You may approach the prospect with dread, but there is no denying that a cockroach infestation is a possible event some time in your homeowning experience. Arizona has the unwelcome distinction of being one of the top ten most cockroach-infested urban areas in the United States.
While more than 20 species of cockroach make Arizona their home, about half of them are rarely encountered in the home because they live in remote wilderness areas and thrive in the outdoor desert environment. Those that have adapted to live well with humans are among the most hard-hearted pests, capable of relentless long-term infestations that can be very difficult to eliminate. However, knowing what particular species you are dealing with can help significantly in the effort to combat a cockroach infestation.
Cockroach Identification Tips for Arizona Homeowners
Identifying which roaches you are dealing with may not be fun at all. You might need to get close to dead – or living – roaches that are relatively intact to take note of identifying features. If you have a fear of bugs or just find them disgusting, this can be very difficult. However, it may be necessary to give pest control professionals the information they need to be successful in the identification of the most common cockroaches in Arizona.
Know the answers the following questions:
How big is the bug?
Size is an important identifier of species, with the American cockroach reaching up to 2 inches while German cockroaches average about a half inch. Turkistan cockroaches, which are most likely to be encountered in backyards, maybe about one inch in length.
What are its identifying colors?
Identifying colors on the shell of the cockroach may require a close look. American cockroaches are reddish brown and have a yellow band. German cockroaches are characterized by two dark stripes on their light brown shell. The Turkistan roach has very distinctive yellowish wings.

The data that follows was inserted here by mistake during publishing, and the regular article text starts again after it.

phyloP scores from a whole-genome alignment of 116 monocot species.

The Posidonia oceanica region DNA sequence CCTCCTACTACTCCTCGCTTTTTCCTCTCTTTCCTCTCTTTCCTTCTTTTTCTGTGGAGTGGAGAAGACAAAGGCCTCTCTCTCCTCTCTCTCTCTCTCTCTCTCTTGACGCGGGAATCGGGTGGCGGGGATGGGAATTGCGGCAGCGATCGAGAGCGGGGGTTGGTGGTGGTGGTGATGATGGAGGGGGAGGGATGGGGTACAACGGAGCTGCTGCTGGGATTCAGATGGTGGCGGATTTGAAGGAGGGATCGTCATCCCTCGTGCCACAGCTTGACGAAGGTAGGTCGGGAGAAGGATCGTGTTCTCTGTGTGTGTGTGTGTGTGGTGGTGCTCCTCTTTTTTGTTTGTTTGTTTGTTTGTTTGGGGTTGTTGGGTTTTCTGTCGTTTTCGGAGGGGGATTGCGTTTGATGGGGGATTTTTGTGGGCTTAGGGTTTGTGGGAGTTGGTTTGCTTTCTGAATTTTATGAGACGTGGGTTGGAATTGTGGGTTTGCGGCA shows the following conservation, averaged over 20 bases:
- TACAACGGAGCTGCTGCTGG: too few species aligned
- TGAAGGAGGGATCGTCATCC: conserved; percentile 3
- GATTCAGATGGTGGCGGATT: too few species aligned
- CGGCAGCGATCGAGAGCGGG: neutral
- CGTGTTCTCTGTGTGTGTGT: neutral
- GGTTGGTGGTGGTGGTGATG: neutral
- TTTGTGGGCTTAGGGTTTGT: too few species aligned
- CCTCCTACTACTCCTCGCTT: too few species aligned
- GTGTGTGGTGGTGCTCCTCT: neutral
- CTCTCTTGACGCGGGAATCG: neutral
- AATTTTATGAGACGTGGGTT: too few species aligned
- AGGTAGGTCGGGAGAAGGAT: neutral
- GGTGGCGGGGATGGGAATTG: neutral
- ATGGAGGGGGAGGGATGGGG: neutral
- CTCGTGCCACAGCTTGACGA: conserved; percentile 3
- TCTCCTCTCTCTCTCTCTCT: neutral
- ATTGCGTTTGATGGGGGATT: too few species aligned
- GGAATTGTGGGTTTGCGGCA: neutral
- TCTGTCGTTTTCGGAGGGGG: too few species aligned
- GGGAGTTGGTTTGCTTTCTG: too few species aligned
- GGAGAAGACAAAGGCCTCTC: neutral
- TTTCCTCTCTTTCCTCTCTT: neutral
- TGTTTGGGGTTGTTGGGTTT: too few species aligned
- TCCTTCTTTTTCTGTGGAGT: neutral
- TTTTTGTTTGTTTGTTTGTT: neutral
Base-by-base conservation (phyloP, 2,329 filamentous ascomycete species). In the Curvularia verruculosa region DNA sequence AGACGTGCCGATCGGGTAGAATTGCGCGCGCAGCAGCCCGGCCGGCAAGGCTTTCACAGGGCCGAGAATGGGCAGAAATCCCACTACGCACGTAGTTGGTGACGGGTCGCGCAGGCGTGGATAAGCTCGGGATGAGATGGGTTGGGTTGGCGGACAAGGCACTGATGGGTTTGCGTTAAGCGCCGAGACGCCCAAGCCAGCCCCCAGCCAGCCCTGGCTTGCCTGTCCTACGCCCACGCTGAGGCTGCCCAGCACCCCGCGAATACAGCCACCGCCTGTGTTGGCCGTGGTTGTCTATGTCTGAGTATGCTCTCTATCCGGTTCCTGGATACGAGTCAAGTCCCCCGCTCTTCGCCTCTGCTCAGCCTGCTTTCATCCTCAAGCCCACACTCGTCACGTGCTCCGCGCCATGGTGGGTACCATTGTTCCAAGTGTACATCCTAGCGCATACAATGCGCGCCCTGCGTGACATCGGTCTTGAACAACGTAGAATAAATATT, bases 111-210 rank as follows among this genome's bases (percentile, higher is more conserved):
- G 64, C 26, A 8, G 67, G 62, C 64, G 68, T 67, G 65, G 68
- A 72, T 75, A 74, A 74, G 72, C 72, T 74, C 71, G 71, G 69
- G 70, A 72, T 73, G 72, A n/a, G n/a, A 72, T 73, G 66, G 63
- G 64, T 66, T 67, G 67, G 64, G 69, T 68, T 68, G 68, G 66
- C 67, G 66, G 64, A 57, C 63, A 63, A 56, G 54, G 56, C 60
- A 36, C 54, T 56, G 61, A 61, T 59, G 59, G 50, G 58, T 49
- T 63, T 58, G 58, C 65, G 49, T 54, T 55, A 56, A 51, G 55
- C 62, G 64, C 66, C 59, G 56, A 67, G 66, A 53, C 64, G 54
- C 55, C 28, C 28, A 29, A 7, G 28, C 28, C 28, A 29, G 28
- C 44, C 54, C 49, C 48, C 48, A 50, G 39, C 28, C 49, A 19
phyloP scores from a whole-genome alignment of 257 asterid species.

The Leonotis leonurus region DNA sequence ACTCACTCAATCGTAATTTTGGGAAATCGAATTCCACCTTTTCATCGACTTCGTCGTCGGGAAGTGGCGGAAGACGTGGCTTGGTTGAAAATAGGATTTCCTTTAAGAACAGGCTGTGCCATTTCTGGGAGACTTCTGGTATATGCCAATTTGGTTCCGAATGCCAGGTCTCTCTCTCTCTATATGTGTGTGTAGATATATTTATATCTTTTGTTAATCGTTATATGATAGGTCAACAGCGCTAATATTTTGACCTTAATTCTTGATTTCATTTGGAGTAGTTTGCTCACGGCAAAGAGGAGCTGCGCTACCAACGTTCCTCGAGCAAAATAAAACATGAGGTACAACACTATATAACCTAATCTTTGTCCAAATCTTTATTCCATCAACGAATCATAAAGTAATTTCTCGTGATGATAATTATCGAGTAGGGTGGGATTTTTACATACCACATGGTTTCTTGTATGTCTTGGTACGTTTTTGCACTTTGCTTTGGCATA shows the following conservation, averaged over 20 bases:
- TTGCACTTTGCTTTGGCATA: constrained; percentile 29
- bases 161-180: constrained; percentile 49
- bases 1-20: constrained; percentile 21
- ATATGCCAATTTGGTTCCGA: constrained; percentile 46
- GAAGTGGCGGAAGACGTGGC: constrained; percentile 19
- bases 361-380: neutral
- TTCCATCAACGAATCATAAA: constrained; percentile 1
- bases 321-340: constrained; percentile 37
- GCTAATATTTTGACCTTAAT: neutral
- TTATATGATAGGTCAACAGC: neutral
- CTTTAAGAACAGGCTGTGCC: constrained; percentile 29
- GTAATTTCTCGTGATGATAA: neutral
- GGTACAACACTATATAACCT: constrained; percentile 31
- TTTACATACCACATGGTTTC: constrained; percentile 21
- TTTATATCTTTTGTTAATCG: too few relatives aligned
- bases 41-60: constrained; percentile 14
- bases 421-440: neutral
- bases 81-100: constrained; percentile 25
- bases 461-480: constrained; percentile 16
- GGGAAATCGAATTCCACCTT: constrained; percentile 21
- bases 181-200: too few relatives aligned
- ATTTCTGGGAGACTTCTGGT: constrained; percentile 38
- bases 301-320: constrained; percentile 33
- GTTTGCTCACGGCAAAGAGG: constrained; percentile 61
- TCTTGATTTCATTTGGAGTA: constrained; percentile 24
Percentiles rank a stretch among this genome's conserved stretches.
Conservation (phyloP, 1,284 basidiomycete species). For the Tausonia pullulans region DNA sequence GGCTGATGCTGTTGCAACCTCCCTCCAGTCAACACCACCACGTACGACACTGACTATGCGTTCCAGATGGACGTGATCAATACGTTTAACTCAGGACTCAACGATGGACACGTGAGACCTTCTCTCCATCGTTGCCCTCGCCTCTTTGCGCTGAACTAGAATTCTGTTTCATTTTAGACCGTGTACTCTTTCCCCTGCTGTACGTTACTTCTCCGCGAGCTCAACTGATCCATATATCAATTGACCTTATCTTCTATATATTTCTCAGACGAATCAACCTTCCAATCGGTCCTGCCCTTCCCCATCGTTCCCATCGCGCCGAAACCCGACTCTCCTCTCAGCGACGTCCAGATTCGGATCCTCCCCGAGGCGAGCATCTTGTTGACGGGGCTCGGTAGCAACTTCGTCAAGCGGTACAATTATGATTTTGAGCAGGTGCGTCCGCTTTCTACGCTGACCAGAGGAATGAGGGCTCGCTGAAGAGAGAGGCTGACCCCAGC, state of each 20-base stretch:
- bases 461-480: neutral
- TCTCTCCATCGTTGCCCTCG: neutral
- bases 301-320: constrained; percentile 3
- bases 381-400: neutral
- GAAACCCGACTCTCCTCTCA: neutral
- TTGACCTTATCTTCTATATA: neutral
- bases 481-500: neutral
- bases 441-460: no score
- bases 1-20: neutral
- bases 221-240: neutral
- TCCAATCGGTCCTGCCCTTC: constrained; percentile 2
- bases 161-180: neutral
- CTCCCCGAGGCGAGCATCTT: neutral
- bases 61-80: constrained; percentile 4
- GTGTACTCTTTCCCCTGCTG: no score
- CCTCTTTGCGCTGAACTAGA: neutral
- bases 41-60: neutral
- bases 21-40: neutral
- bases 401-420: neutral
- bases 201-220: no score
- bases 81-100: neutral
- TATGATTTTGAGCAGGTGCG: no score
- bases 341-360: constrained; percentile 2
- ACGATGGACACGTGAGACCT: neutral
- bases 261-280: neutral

What part of the home are they encountered in?
Cataloguing encounters with the coaches should take into account which parts of your home they frequent. German cockroaches stick to dark areas under kitchen and bathroom sinks. American cockroaches will venture anywhere where food is left out or garbage is available. Turkistan roaches are attracted to light and may swarm to porches or find their way into lighted gardens for food.
Do the roaches fly?
While most roaches have wings, not all of them fly. In some of the most common species, males will fly if disturbed but females do not fly at all. Observing flying behavior can be very helpful in narrowing down the species.
Can they be encountered in large numbers?
Finally, taking note of how many roaches are seen at once can help identify the species as German cockroaches are known to swarm, unlike their American counterparts who are more solitary.
Do you need more help identifying these critters? Call the experts at University Termite & Pest Control for a free inspection.